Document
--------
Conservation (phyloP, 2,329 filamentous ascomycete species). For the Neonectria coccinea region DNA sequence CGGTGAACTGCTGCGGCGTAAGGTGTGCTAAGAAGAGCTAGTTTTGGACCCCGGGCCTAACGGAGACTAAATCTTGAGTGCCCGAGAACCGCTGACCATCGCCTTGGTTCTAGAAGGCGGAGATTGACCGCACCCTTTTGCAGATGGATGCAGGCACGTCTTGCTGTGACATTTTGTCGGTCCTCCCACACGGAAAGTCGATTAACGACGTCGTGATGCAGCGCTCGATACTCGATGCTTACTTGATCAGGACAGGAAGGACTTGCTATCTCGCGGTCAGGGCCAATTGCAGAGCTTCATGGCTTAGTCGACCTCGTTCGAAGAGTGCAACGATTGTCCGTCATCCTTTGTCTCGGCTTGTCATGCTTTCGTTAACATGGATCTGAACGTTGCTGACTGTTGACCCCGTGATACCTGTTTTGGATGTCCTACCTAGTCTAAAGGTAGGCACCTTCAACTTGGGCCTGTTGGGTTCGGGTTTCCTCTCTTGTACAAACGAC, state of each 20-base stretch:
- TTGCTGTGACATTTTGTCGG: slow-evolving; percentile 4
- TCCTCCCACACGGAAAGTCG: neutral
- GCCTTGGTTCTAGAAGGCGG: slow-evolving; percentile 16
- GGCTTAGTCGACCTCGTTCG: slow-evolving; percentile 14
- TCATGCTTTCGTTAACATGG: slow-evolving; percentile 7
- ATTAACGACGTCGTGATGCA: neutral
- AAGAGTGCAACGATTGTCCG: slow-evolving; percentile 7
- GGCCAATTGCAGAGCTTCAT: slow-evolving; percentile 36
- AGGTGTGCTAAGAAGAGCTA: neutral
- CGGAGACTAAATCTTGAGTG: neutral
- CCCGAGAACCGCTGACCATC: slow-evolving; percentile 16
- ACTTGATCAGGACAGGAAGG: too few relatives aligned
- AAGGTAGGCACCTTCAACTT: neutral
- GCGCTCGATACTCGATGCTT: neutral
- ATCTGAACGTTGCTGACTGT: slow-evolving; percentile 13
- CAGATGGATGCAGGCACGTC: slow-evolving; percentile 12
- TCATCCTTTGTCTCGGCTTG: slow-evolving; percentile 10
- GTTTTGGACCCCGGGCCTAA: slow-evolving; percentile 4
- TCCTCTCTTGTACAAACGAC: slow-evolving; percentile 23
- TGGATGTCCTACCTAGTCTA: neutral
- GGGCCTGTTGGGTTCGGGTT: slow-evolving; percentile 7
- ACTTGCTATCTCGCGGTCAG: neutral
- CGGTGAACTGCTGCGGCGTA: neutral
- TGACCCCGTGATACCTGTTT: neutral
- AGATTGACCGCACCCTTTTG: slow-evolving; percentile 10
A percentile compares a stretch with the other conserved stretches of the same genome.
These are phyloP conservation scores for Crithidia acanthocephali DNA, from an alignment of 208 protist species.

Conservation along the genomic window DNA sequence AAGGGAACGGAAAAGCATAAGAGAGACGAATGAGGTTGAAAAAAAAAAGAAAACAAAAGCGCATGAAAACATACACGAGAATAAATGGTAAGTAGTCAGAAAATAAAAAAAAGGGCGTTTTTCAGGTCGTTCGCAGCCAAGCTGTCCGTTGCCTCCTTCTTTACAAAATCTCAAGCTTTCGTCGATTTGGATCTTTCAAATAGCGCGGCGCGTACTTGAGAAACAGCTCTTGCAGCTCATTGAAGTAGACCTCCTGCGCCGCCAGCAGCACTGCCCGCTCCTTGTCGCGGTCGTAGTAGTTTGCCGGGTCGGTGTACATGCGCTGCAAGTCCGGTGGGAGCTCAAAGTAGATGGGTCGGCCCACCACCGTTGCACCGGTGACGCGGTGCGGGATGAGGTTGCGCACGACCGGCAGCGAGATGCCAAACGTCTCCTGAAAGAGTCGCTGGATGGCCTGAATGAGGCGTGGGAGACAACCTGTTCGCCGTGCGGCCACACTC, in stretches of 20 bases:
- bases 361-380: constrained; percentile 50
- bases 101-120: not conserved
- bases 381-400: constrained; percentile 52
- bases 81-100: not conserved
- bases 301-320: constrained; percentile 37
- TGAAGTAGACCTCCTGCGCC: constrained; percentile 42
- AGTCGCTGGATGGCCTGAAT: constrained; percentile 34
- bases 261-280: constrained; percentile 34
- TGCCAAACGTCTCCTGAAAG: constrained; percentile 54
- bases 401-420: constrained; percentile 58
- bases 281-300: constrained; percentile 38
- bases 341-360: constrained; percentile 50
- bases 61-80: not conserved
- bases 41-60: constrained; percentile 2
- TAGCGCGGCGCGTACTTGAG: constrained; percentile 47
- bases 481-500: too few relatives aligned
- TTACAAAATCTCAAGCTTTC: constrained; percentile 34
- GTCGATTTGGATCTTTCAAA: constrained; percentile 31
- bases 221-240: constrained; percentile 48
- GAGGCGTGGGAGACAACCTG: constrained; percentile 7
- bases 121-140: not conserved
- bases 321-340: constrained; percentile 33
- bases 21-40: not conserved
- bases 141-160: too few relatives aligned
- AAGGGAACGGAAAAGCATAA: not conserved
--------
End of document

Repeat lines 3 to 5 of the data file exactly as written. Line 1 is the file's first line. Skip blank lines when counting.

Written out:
- TCCTCCCACACGGAAAGTCG: neutral
- GCCTTGGTTCTAGAAGGCGG: slow-evolving; percentile 16
- GGCTTAGTCGACCTCGTTCG: slow-evolving; percentile 14